What is our takeaway from the ongoing APEC Summit, apart from the smooth traffic away from the conference venues and the unusual cleanliness and order? (Kasi may bisita, baka akala nila wala tayong modo.)
That the presumptive winner of the national leader beauty contest Justin Trudeau of Canada is not a shoo-in for the title. He faces competition from Enrique Peña Nieto of Mexico, who apart from being photogenic is the stuff of telenovelas.
Read The Telenovela Life of the Mexican President. Thanks to Ricky for the alert.
If there are other finalists, let us know.
It’s our biennial Taking a Whack at Proust day. Update: Screw you, terrorists, now we’re going to finish Proust.
Update: We’re up to Combray, chapter 2, past the madeleine stuff.
You just brought a philosophy of rigorous self-abnegation to a pastry fight. You are fucked.
John is the new Jon.
We’ve got the new translations in good-looking editions (lucky the three other volumes haven’t appeared or we’d be even more behind than we are already), the tea and the madeleines, now all we need is the stamina to climb all those words.
We often think it, but don’t say it.
How Could You Like That Book?
by Tim Parks in NYRB
I rarely spend much time wondering why others do not enjoy the books I like. Henry Green, an old favorite, almost a fetish, is never an easy read and never offers a plot that is immediate or direct. “There’s not much straight shootin,’” he admitted, in the one interview he gave. Elsa Morante is so lush and fantastical, so extravagantly rhetorical, she must seem way over the top to some. Thomas Bernhard offers one nightmare after another in cascades of challenging rhetoric; it’s natural to suspect he’s overdoing it. Christina Stead is so wayward, so gloriously tangled and disorganized, it’s inevitable that some readers will grow weary. And so on.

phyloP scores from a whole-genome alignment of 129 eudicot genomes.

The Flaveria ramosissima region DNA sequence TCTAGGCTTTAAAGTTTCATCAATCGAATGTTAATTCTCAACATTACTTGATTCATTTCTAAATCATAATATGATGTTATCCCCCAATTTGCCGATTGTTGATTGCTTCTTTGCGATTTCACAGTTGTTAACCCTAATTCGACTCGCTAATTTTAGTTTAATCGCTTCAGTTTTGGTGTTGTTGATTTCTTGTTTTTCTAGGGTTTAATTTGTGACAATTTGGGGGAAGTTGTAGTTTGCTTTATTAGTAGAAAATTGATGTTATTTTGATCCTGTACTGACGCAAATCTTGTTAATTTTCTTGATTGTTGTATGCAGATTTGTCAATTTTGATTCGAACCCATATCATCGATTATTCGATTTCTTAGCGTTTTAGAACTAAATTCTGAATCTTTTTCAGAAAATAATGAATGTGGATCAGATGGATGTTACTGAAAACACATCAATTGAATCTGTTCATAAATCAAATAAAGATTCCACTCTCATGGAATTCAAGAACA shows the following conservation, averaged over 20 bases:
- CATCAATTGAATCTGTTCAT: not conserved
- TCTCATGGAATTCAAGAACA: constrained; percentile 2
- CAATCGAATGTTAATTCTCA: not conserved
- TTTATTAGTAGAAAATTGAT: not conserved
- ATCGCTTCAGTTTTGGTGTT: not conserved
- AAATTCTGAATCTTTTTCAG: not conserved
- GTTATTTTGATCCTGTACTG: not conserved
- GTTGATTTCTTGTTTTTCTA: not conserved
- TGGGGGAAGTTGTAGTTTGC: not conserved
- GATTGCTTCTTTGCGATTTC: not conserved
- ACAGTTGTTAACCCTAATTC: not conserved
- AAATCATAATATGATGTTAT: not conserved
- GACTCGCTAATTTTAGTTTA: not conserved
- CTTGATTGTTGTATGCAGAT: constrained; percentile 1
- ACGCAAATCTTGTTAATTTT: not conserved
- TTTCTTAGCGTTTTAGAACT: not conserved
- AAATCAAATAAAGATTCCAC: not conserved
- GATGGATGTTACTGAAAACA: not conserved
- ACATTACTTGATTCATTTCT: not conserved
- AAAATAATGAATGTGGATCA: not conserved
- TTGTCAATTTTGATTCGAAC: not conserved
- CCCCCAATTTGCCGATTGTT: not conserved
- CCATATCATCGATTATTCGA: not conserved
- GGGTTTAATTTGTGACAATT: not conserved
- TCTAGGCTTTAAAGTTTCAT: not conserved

Perhaps it’s easy for me to understand why so many are not on board with these writers because I occasionally feel the same way myself. In fact it may be that the most seductive novelists are also the ones most willing to risk irritating you. Faulkner comes to mind, so often on the edge between brilliant and garrulous. Italy’s Carlo Emilio Gadda was another. Muriel Spark. Sometimes even Kafka. Resistance to these writers is never a surprise to me.
On the other hand, I do spend endless hours mulling over the mystery of what others like. Again and again the question arises: How can they?
I am not talking about genre fiction, where the pleasures are obvious enough. Reviewing duties over the last few years have had me reading Stieg Larsson, E.L. James, and a score of Georges Simenon’s Maigrets. Once you accept the premise that you are reading for entertainment, their plots and brightly-drawn dramatis personae quickly pull you in. However “adult” the material, one is reminded of the way one read as a child: to know what happens. You turn the pages quickly, even voraciously, and when something galls—the ugly exploitation of sexual violence in Larsson, the cartoon silliness of James, the monotonous presentation of Maigret as the dour, long-suffering winner—you simply skip and hurry on, because the story has you on its hook. You can see why people love these books, and above all love reading lots of them. They encourage addiction, the repetition of a comforting process: identification, anxiety/suspense, reassurance. Supposedly realistic, they actually take us far away from our own world and generally leave us feeling pleased that our lives are spared the sort of melodrama we love to read about.
But what are we to say of the likes of Haruki Murakami? Or Salman Rushdie? Or Jonathan Franzen?